Security has been among the main storylines leading up to the Winter Olympics, set to begin in Sochi, Russia. Sochi is not far from the city of Volgograd, the target of several recent suicide bombings, and according to The Associated Press, up to 100,000 security personnel have been deployed to guard against potential terrorist acts. […]
Highlights from the fifth annual Pew Research Center study of religious hostilities around the world.
A third of the 198 countries studied had a high or very high level of social hostilities involving religion in 2012. About three-in-ten countries had a high or very high level of government restrictions on religion, roughly the same as in 2011.
Today, for the first time in 30 years, the U.S. Supreme Court will consider a constitutional challenge to the practice of legislative prayer. Here are five facts about the case.
The U.S. Supreme Court will revisit the issue of legislative prayer when it hears oral arguments on Nov. 6 in Town of Greece v. Galloway, a case involving a challenge to a municipality’s practice of beginning each town board meeting with an invocation.
Massachusetts’ Supreme Judicial Court – the state’s highest court – will hear arguments today in Doe v. Acton-Boxborough Regional School District, a case in which an anonymous atheist couple is challenging the use of the phrase “under God” in recitations of the Pledge of Allegiance in public schools. The plaintiffs, represented by the American Humanist […]
Some religious groups are pushing for an end to a ban on clergy endorsements of political candidates. Pew Research polling has shown that Americans are wary of church involvement in partisan politics.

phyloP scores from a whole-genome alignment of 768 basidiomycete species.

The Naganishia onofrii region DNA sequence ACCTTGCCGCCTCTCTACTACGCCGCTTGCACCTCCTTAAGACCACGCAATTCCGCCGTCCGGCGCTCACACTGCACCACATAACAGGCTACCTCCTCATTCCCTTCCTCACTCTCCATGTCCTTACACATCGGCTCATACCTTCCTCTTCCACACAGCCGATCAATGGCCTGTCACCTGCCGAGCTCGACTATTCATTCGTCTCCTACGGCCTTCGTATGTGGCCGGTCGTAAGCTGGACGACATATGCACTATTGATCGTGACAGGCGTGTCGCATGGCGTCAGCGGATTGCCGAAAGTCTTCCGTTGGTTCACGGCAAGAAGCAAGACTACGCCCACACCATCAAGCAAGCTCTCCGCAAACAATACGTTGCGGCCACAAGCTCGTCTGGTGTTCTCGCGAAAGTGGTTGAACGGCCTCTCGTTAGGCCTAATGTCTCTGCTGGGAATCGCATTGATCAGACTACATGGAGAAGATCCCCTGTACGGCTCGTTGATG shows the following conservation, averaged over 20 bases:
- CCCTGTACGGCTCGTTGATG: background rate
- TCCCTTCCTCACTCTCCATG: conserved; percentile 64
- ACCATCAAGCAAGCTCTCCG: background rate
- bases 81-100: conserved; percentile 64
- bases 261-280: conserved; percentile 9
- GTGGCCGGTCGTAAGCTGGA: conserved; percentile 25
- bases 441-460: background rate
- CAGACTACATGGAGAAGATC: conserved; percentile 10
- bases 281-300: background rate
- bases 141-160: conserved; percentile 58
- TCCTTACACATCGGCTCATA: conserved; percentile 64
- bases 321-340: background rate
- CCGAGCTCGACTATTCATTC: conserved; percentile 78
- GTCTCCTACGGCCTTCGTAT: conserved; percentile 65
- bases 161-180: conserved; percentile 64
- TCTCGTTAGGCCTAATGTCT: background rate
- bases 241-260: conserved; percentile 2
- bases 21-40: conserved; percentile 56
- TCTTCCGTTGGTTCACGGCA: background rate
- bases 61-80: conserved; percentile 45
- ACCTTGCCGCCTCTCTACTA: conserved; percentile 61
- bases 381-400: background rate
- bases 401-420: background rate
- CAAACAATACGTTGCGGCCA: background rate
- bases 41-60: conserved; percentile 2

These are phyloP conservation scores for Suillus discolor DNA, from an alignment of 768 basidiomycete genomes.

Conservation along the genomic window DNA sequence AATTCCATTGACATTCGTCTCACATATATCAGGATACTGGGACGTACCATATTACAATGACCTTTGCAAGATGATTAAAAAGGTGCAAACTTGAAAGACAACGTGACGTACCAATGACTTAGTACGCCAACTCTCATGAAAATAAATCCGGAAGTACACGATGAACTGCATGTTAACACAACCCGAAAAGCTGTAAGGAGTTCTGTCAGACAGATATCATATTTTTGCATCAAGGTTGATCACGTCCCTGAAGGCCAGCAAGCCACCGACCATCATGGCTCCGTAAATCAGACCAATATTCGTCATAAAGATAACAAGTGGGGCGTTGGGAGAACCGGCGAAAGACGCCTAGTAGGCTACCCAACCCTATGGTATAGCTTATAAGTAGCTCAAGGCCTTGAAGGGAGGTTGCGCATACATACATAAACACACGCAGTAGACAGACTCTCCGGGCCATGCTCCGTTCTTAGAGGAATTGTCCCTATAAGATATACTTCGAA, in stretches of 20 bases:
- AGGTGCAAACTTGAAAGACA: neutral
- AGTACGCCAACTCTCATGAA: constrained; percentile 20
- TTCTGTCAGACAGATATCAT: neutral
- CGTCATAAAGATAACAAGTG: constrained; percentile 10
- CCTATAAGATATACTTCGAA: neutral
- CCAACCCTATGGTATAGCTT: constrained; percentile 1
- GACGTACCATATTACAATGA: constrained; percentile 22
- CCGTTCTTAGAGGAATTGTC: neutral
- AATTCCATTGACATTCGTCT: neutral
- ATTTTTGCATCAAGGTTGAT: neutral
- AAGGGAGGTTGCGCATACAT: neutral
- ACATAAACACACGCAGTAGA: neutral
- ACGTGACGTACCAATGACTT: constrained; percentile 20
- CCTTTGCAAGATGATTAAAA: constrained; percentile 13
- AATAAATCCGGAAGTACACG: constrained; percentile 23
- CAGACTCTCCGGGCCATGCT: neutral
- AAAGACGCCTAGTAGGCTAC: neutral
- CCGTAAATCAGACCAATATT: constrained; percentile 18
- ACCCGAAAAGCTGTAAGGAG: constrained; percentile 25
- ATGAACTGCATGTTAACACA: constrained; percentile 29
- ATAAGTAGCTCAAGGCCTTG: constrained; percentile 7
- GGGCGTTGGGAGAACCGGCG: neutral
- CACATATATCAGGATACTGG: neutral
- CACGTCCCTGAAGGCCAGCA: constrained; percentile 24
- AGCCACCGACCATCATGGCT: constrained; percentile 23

In 2011, a strong majority of the world’s population lived in countries with high religious restrictions.
Pew Research’s fourth major report on global restrictions on religion finds that the share of countries with high or very high restrictions on religion rose from 37% in 2010 to 40% in 2011. The Middle East and North Africa continued to have the highest levels of restrictions in the year when much of the Arab Spring uprisings occurred, with social hostilities involving religion increasing markedly and government restrictions remaining high.
As Iranians prepare to elect a new president on June 14, a Pew Research survey shows that just 40% think religious figures should play a large role in politics, while a quarter say religious figures should have some influence, and three-in-ten believe they should have little or no influence. But an overwhelming majority of Iranians say they back the use of Islamic law.